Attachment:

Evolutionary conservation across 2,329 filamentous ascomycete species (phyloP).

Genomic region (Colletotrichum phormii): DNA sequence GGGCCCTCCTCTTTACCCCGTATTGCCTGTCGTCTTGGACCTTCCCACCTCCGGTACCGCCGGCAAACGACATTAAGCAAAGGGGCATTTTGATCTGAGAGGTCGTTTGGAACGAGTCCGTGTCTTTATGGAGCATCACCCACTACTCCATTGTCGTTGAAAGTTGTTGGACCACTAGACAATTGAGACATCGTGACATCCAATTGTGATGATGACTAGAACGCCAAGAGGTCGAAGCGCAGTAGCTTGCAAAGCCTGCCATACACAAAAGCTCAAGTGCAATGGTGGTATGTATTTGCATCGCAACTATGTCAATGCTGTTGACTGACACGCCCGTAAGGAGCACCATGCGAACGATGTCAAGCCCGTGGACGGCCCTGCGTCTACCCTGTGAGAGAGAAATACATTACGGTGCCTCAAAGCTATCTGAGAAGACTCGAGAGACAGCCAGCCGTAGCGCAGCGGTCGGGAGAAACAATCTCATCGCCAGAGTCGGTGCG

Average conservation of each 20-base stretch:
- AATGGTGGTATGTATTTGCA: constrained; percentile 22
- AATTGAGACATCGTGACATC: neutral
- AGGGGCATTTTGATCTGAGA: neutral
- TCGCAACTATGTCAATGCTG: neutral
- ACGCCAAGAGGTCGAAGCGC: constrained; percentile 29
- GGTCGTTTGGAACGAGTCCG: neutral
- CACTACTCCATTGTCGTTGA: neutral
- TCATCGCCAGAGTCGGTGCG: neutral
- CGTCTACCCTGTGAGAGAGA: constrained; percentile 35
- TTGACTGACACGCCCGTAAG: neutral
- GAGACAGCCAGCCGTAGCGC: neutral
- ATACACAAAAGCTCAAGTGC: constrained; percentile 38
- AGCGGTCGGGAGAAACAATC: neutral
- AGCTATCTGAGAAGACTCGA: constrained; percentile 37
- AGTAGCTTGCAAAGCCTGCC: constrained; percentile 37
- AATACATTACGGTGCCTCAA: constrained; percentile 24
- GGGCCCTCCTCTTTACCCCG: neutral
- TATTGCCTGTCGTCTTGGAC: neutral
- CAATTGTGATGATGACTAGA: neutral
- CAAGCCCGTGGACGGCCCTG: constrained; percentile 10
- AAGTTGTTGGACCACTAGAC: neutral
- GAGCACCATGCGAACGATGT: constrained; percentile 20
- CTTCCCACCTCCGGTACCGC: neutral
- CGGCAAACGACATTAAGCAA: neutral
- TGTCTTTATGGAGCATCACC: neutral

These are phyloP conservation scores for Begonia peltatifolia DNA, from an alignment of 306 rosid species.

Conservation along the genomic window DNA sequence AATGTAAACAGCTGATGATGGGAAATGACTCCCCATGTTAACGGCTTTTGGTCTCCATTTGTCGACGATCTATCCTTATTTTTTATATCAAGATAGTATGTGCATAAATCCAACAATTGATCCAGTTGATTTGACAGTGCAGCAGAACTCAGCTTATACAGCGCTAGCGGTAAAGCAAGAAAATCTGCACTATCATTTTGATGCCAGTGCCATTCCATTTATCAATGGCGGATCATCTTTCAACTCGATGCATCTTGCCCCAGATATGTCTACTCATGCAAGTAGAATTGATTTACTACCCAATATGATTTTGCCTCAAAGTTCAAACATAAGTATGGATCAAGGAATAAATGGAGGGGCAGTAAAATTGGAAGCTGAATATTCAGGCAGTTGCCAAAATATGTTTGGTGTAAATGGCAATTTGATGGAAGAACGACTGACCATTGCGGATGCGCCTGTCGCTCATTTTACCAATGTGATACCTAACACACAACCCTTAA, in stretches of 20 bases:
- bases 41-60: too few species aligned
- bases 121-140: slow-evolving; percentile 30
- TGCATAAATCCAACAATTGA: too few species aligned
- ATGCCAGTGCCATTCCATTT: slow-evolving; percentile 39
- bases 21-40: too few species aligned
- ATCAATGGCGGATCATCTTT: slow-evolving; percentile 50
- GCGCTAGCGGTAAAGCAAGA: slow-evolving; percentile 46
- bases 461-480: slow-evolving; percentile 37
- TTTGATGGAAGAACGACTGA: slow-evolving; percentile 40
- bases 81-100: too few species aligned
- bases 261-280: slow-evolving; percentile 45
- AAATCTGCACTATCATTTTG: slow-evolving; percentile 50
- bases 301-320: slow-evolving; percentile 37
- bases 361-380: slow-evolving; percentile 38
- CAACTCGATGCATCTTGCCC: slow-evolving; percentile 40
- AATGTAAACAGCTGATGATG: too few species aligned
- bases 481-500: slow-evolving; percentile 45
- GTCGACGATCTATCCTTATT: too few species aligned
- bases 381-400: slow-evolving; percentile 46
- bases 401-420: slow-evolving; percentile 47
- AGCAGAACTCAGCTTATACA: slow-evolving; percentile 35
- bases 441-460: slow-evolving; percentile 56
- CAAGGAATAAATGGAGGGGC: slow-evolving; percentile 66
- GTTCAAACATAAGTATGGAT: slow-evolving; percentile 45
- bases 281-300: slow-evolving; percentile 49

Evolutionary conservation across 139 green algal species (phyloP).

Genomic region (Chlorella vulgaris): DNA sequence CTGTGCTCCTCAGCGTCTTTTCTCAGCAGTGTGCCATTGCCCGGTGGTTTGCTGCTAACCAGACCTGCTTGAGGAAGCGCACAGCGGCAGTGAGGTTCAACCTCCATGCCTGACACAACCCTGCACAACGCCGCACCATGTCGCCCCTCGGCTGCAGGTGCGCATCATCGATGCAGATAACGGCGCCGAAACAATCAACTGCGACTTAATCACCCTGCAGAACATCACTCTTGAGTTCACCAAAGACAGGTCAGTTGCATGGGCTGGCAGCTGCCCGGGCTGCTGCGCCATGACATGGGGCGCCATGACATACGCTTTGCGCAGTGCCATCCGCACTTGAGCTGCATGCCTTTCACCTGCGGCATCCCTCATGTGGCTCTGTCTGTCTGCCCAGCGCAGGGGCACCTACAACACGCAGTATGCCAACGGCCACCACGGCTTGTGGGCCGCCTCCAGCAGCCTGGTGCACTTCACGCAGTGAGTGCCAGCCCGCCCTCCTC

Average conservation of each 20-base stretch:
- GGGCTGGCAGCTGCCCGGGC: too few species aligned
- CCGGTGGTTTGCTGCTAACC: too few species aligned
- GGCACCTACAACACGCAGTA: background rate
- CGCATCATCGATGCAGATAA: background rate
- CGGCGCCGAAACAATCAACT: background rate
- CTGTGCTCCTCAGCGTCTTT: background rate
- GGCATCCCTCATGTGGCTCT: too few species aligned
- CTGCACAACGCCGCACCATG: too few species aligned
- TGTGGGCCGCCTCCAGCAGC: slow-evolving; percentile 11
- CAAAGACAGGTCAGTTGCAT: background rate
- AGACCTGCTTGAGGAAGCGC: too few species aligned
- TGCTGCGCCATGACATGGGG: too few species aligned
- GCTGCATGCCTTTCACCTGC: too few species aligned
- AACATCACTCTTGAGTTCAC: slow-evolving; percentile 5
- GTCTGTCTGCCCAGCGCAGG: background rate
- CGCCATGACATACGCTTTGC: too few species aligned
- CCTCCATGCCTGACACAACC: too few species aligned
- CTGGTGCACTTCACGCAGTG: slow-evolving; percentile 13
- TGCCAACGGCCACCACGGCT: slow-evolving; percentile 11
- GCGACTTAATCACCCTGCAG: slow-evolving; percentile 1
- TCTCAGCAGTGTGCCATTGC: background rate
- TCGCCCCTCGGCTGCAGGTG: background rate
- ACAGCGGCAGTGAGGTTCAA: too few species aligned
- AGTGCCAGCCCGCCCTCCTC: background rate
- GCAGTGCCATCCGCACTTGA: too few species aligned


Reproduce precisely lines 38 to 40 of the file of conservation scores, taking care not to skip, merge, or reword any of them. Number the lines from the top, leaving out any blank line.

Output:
- bases 461-480: slow-evolving; percentile 37
- TTTGATGGAAGAACGACTGA: slow-evolving; percentile 40
- bases 81-100: too few species aligned